Ireland

Brexit is the result of an English delusion, a crisis of identity resulting from a failure to come to terms with the loss of empire and the end of its own exceptionalism, argues Cambridge University professor Nicholas Boyle

Why did the EU referendum happen and how could it be overturned? Brexit is not a done deal and this is how we can fight it

The Brexiteers’ claim that we would be £350m a week better off outside the EU has been widely ridiculed - but it worked and they are at it again

For 70 years, the European Union, and its previous incarnations, has been an undeniable force for peace

The threat of a hard border in Ireland is not a side issue in the Brexit debate, but a looming catastrophe for us all

The dearth of tech talent: just one more reason why freedom of movement has never been more important

Brexit power 100: influential figures from the worlds of politics, the media, entertainment, finance and football, and from all sides of the debate

With Brexit, and the election of president Trump, UK-US relations are set to enter a new era - for Britain it will be one of impotence and desperation

No one wears their poppy with more pride that I do. But in the row over whether international footballers should wear them, Fifa are right. And the hot air the issue has prompted tells you everything about what is wrong with Britain today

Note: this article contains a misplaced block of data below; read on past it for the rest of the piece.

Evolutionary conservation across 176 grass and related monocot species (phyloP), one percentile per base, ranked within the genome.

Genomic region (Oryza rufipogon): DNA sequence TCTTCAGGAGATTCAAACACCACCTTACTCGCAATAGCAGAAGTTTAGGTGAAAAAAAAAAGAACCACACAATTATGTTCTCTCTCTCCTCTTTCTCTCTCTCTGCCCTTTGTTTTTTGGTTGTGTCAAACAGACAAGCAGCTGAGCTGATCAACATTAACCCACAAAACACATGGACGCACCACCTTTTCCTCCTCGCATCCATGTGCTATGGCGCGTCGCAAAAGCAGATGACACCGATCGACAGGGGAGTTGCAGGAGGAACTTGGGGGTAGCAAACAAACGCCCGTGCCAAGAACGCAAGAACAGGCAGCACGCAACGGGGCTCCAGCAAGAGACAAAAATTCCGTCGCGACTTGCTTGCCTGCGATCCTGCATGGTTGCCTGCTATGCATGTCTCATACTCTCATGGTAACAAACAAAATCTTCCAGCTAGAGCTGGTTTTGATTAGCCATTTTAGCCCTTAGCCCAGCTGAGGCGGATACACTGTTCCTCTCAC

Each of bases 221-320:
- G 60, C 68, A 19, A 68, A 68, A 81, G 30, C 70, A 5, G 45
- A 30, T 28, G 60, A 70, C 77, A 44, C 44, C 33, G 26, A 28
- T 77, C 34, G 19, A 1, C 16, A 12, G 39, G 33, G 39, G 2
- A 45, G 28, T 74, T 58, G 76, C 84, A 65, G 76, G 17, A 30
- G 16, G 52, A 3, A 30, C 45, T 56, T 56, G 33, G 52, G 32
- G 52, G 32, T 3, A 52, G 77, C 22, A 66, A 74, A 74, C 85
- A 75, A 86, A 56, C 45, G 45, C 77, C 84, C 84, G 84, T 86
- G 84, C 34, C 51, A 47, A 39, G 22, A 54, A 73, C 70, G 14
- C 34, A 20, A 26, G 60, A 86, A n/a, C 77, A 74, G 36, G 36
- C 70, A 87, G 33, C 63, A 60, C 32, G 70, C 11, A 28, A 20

The big lie is that there has been a big silence on immigration, I cannot think of any issue on which there has been so much noise, says Denis MacShane

The Scottish position post-Brexit remains very different from that of Westminster, but no less confused, says Maurice Smith

Universities have much to gain from membership of the European Union and precious little to look forward to as a result of Brexit, says Martin McQuillan

The Norway model – of life outside the EU – is one that excites many Brexiteers, and comforts many Remainers. But here, Anne Elizabeth Stie and Jarle Trondal, two of the country’s leading political experts, explain why the Nordic nation is on a path that may satisfy neither side – one that relegates its politicians to lobbyists and puts the bureaucrats in control.

Fifty-six per cent of people in the north of Ireland voted to remain in the EU. Martin McGuinness, the deputy First Minister of Northern Ireland, explains why Brexit is an affront to democracy and explores its consequences

Trending

E-Edition

Newsletter Sign Up